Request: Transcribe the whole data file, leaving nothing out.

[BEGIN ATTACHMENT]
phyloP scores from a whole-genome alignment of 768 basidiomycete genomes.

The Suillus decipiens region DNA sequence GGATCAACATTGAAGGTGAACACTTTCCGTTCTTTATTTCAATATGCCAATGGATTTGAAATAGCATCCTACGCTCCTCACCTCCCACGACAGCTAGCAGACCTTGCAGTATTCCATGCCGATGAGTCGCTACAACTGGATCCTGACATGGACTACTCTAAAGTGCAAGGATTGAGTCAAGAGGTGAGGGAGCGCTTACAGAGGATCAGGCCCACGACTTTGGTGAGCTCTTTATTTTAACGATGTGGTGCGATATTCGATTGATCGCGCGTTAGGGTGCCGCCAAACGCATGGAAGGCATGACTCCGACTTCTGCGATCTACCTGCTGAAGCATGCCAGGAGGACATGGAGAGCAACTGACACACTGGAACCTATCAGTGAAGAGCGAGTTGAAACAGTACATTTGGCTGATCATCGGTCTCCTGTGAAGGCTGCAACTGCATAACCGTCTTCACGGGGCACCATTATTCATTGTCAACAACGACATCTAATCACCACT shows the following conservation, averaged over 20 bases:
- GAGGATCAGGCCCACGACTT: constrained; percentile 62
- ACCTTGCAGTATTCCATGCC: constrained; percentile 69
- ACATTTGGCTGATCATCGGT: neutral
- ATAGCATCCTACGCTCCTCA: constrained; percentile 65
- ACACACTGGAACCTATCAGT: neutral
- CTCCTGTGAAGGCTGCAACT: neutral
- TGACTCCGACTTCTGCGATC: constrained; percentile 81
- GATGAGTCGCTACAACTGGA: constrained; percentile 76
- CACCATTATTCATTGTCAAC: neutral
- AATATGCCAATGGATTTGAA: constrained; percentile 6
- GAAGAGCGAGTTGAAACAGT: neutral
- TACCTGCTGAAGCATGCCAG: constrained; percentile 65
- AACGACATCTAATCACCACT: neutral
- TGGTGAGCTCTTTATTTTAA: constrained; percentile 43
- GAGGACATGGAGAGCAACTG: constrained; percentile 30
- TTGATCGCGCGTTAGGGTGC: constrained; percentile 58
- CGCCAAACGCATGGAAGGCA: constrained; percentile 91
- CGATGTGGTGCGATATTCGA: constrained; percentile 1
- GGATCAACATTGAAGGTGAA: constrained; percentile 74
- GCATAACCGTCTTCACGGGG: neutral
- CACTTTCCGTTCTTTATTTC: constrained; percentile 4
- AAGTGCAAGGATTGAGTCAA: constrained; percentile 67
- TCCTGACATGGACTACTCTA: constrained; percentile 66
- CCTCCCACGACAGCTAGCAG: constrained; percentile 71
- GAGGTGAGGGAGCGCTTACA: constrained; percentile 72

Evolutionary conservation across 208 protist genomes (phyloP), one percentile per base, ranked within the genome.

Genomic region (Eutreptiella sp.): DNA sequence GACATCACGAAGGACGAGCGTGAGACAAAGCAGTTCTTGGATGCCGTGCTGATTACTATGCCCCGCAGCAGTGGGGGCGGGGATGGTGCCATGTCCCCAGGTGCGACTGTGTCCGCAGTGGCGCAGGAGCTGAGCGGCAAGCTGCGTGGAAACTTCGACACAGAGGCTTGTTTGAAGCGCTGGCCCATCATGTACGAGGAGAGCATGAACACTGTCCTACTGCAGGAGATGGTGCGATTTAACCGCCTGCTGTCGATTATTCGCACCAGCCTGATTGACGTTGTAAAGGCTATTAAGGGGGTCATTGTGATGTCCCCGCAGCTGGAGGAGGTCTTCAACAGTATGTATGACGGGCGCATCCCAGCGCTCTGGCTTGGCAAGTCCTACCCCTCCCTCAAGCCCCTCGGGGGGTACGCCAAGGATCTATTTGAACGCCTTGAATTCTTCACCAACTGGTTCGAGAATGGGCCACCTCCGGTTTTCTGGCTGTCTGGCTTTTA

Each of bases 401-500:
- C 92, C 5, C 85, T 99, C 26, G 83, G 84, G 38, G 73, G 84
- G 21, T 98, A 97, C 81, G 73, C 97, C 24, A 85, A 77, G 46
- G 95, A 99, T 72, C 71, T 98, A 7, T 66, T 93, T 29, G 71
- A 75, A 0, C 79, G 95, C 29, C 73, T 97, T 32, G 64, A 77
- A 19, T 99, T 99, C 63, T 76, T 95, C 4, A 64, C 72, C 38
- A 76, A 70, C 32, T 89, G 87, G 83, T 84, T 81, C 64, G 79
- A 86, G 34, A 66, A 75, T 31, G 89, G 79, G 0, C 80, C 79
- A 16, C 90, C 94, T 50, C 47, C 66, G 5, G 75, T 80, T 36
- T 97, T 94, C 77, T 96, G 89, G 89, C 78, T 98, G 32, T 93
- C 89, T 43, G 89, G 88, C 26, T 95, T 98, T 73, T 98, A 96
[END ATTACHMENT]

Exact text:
phyloP scores from a whole-genome alignment of 768 basidiomycete genomes.

The Suillus decipiens region DNA sequence GGATCAACATTGAAGGTGAACACTTTCCGTTCTTTATTTCAATATGCCAATGGATTTGAAATAGCATCCTACGCTCCTCACCTCCCACGACAGCTAGCAGACCTTGCAGTATTCCATGCCGATGAGTCGCTACAACTGGATCCTGACATGGACTACTCTAAAGTGCAAGGATTGAGTCAAGAGGTGAGGGAGCGCTTACAGAGGATCAGGCCCACGACTTTGGTGAGCTCTTTATTTTAACGATGTGGTGCGATATTCGATTGATCGCGCGTTAGGGTGCCGCCAAACGCATGGAAGGCATGACTCCGACTTCTGCGATCTACCTGCTGAAGCATGCCAGGAGGACATGGAGAGCAACTGACACACTGGAACCTATCAGTGAAGAGCGAGTTGAAACAGTACATTTGGCTGATCATCGGTCTCCTGTGAAGGCTGCAACTGCATAACCGTCTTCACGGGGCACCATTATTCATTGTCAACAACGACATCTAATCACCACT shows the following conservation, averaged over 20 bases:
- GAGGATCAGGCCCACGACTT: constrained; percentile 62
- ACCTTGCAGTATTCCATGCC: constrained; percentile 69
- ACATTTGGCTGATCATCGGT: neutral
- ATAGCATCCTACGCTCCTCA: constrained; percentile 65
- ACACACTGGAACCTATCAGT: neutral
- CTCCTGTGAAGGCTGCAACT: neutral
- TGACTCCGACTTCTGCGATC: constrained; percentile 81
- GATGAGTCGCTACAACTGGA: constrained; percentile 76
- CACCATTATTCATTGTCAAC: neutral
- AATATGCCAATGGATTTGAA: constrained; percentile 6
- GAAGAGCGAGTTGAAACAGT: neutral
- TACCTGCTGAAGCATGCCAG: constrained; percentile 65
- AACGACATCTAATCACCACT: neutral
- TGGTGAGCTCTTTATTTTAA: constrained; percentile 43
- GAGGACATGGAGAGCAACTG: constrained; percentile 30
- TTGATCGCGCGTTAGGGTGC: constrained; percentile 58
- CGCCAAACGCATGGAAGGCA: constrained; percentile 91
- CGATGTGGTGCGATATTCGA: constrained; percentile 1
- GGATCAACATTGAAGGTGAA: constrained; percentile 74
- GCATAACCGTCTTCACGGGG: neutral
- CACTTTCCGTTCTTTATTTC: constrained; percentile 4
- AAGTGCAAGGATTGAGTCAA: constrained; percentile 67
- TCCTGACATGGACTACTCTA: constrained; percentile 66
- CCTCCCACGACAGCTAGCAG: constrained; percentile 71
- GAGGTGAGGGAGCGCTTACA: constrained; percentile 72

Evolutionary conservation across 208 protist genomes (phyloP), one percentile per base, ranked within the genome.

Genomic region (Eutreptiella sp.): DNA sequence GACATCACGAAGGACGAGCGTGAGACAAAGCAGTTCTTGGATGCCGTGCTGATTACTATGCCCCGCAGCAGTGGGGGCGGGGATGGTGCCATGTCCCCAGGTGCGACTGTGTCCGCAGTGGCGCAGGAGCTGAGCGGCAAGCTGCGTGGAAACTTCGACACAGAGGCTTGTTTGAAGCGCTGGCCCATCATGTACGAGGAGAGCATGAACACTGTCCTACTGCAGGAGATGGTGCGATTTAACCGCCTGCTGTCGATTATTCGCACCAGCCTGATTGACGTTGTAAAGGCTATTAAGGGGGTCATTGTGATGTCCCCGCAGCTGGAGGAGGTCTTCAACAGTATGTATGACGGGCGCATCCCAGCGCTCTGGCTTGGCAAGTCCTACCCCTCCCTCAAGCCCCTCGGGGGGTACGCCAAGGATCTATTTGAACGCCTTGAATTCTTCACCAACTGGTTCGAGAATGGGCCACCTCCGGTTTTCTGGCTGTCTGGCTTTTA

Each of bases 401-500:
- C 92, C 5, C 85, T 99, C 26, G 83, G 84, G 38, G 73, G 84
- G 21, T 98, A 97, C 81, G 73, C 97, C 24, A 85, A 77, G 46
- G 95, A 99, T 72, C 71, T 98, A 7, T 66, T 93, T 29, G 71
- A 75, A 0, C 79, G 95, C 29, C 73, T 97, T 32, G 64, A 77
- A 19, T 99, T 99, C 63, T 76, T 95, C 4, A 64, C 72, C 38
- A 76, A 70, C 32, T 89, G 87, G 83, T 84, T 81, C 64, G 79
- A 86, G 34, A 66, A 75, T 31, G 89, G 79, G 0, C 80, C 79
- A 16, C 90, C 94, T 50, C 47, C 66, G 5, G 75, T 80, T 36
- T 97, T 94, C 77, T 96, G 89, G 89, C 78, T 98, G 32, T 93
- C 89, T 43, G 89, G 88, C 26, T 95, T 98, T 73, T 98, A 96